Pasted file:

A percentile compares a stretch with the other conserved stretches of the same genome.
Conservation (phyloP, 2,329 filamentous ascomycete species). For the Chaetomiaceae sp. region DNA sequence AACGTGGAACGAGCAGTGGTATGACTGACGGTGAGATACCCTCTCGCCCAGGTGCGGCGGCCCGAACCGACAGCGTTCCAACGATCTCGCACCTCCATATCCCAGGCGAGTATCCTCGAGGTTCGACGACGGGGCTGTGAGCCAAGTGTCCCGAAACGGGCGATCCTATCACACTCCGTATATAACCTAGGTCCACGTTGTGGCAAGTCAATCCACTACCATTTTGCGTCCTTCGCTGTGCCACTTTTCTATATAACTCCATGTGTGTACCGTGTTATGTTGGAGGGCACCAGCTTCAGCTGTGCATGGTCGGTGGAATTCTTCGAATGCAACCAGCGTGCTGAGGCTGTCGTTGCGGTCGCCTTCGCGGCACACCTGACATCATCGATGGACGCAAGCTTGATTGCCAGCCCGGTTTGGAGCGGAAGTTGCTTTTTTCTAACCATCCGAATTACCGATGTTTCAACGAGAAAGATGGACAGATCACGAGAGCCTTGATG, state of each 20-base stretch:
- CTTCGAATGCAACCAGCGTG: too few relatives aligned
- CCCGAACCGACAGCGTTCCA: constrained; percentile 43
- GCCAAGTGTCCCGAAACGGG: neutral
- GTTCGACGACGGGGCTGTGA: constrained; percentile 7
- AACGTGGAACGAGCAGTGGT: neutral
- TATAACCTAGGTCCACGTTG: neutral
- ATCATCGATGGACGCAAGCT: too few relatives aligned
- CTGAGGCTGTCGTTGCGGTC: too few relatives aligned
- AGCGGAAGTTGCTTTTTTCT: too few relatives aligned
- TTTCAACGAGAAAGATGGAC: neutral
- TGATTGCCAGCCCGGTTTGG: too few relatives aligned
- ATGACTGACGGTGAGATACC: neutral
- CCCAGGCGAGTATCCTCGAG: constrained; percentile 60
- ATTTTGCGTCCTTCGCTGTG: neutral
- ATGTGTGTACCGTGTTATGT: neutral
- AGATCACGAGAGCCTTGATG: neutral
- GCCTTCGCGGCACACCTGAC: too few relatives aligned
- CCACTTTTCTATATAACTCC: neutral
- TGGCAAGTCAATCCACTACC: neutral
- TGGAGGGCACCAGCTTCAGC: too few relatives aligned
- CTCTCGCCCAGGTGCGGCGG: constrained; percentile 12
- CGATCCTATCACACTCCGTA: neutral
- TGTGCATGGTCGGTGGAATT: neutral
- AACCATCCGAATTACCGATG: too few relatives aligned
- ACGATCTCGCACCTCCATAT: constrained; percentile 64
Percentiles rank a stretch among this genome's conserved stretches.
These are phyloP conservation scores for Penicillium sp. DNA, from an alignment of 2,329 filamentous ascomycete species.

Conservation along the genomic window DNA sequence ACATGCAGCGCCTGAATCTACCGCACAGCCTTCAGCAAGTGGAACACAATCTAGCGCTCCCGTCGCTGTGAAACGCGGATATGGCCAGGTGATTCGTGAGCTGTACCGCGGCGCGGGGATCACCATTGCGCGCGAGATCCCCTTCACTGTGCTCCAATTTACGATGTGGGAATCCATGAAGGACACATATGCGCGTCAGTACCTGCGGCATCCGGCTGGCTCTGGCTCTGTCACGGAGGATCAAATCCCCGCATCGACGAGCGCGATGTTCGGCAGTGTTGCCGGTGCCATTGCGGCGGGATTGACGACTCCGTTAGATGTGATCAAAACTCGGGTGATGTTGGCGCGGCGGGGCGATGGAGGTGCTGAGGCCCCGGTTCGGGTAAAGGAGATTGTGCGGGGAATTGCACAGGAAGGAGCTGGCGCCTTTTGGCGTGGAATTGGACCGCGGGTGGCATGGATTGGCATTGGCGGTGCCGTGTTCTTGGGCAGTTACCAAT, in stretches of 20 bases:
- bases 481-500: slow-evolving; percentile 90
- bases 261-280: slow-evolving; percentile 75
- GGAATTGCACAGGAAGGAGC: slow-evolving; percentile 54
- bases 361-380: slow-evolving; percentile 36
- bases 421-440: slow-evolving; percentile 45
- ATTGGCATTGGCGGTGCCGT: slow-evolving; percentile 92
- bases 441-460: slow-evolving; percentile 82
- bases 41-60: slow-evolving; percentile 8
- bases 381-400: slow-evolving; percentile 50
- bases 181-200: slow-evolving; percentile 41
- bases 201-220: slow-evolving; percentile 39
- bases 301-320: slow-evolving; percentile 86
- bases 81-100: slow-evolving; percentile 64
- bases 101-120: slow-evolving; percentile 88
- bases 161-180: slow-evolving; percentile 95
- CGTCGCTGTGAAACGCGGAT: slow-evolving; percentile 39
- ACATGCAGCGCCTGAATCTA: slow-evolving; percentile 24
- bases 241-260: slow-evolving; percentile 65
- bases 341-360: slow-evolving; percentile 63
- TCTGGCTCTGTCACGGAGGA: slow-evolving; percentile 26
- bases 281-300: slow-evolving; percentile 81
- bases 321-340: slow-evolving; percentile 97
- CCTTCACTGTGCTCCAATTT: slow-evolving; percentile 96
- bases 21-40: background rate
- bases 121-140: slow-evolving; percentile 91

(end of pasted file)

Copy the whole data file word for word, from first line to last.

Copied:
A percentile compares a stretch with the other conserved stretches of the same genome.
Conservation (phyloP, 2,329 filamentous ascomycete species). For the Chaetomiaceae sp. region DNA sequence AACGTGGAACGAGCAGTGGTATGACTGACGGTGAGATACCCTCTCGCCCAGGTGCGGCGGCCCGAACCGACAGCGTTCCAACGATCTCGCACCTCCATATCCCAGGCGAGTATCCTCGAGGTTCGACGACGGGGCTGTGAGCCAAGTGTCCCGAAACGGGCGATCCTATCACACTCCGTATATAACCTAGGTCCACGTTGTGGCAAGTCAATCCACTACCATTTTGCGTCCTTCGCTGTGCCACTTTTCTATATAACTCCATGTGTGTACCGTGTTATGTTGGAGGGCACCAGCTTCAGCTGTGCATGGTCGGTGGAATTCTTCGAATGCAACCAGCGTGCTGAGGCTGTCGTTGCGGTCGCCTTCGCGGCACACCTGACATCATCGATGGACGCAAGCTTGATTGCCAGCCCGGTTTGGAGCGGAAGTTGCTTTTTTCTAACCATCCGAATTACCGATGTTTCAACGAGAAAGATGGACAGATCACGAGAGCCTTGATG, state of each 20-base stretch:
- CTTCGAATGCAACCAGCGTG: too few relatives aligned
- CCCGAACCGACAGCGTTCCA: constrained; percentile 43
- GCCAAGTGTCCCGAAACGGG: neutral
- GTTCGACGACGGGGCTGTGA: constrained; percentile 7
- AACGTGGAACGAGCAGTGGT: neutral
- TATAACCTAGGTCCACGTTG: neutral
- ATCATCGATGGACGCAAGCT: too few relatives aligned
- CTGAGGCTGTCGTTGCGGTC: too few relatives aligned
- AGCGGAAGTTGCTTTTTTCT: too few relatives aligned
- TTTCAACGAGAAAGATGGAC: neutral
- TGATTGCCAGCCCGGTTTGG: too few relatives aligned
- ATGACTGACGGTGAGATACC: neutral
- CCCAGGCGAGTATCCTCGAG: constrained; percentile 60
- ATTTTGCGTCCTTCGCTGTG: neutral
- ATGTGTGTACCGTGTTATGT: neutral
- AGATCACGAGAGCCTTGATG: neutral
- GCCTTCGCGGCACACCTGAC: too few relatives aligned
- CCACTTTTCTATATAACTCC: neutral
- TGGCAAGTCAATCCACTACC: neutral
- TGGAGGGCACCAGCTTCAGC: too few relatives aligned
- CTCTCGCCCAGGTGCGGCGG: constrained; percentile 12
- CGATCCTATCACACTCCGTA: neutral
- TGTGCATGGTCGGTGGAATT: neutral
- AACCATCCGAATTACCGATG: too few relatives aligned
- ACGATCTCGCACCTCCATAT: constrained; percentile 64
Percentiles rank a stretch among this genome's conserved stretches.
These are phyloP conservation scores for Penicillium sp. DNA, from an alignment of 2,329 filamentous ascomycete species.

Conservation along the genomic window DNA sequence ACATGCAGCGCCTGAATCTACCGCACAGCCTTCAGCAAGTGGAACACAATCTAGCGCTCCCGTCGCTGTGAAACGCGGATATGGCCAGGTGATTCGTGAGCTGTACCGCGGCGCGGGGATCACCATTGCGCGCGAGATCCCCTTCACTGTGCTCCAATTTACGATGTGGGAATCCATGAAGGACACATATGCGCGTCAGTACCTGCGGCATCCGGCTGGCTCTGGCTCTGTCACGGAGGATCAAATCCCCGCATCGACGAGCGCGATGTTCGGCAGTGTTGCCGGTGCCATTGCGGCGGGATTGACGACTCCGTTAGATGTGATCAAAACTCGGGTGATGTTGGCGCGGCGGGGCGATGGAGGTGCTGAGGCCCCGGTTCGGGTAAAGGAGATTGTGCGGGGAATTGCACAGGAAGGAGCTGGCGCCTTTTGGCGTGGAATTGGACCGCGGGTGGCATGGATTGGCATTGGCGGTGCCGTGTTCTTGGGCAGTTACCAAT, in stretches of 20 bases:
- bases 481-500: slow-evolving; percentile 90
- bases 261-280: slow-evolving; percentile 75
- GGAATTGCACAGGAAGGAGC: slow-evolving; percentile 54
- bases 361-380: slow-evolving; percentile 36
- bases 421-440: slow-evolving; percentile 45
- ATTGGCATTGGCGGTGCCGT: slow-evolving; percentile 92
- bases 441-460: slow-evolving; percentile 82
- bases 41-60: slow-evolving; percentile 8
- bases 381-400: slow-evolving; percentile 50
- bases 181-200: slow-evolving; percentile 41
- bases 201-220: slow-evolving; percentile 39
- bases 301-320: slow-evolving; percentile 86
- bases 81-100: slow-evolving; percentile 64
- bases 101-120: slow-evolving; percentile 88
- bases 161-180: slow-evolving; percentile 95
- CGTCGCTGTGAAACGCGGAT: slow-evolving; percentile 39
- ACATGCAGCGCCTGAATCTA: slow-evolving; percentile 24
- bases 241-260: slow-evolving; percentile 65
- bases 341-360: slow-evolving; percentile 63
- TCTGGCTCTGTCACGGAGGA: slow-evolving; percentile 26
- bases 281-300: slow-evolving; percentile 81
- bases 321-340: slow-evolving; percentile 97
- CCTTCACTGTGCTCCAATTT: slow-evolving; percentile 96
- bases 21-40: background rate
- bases 121-140: slow-evolving; percentile 91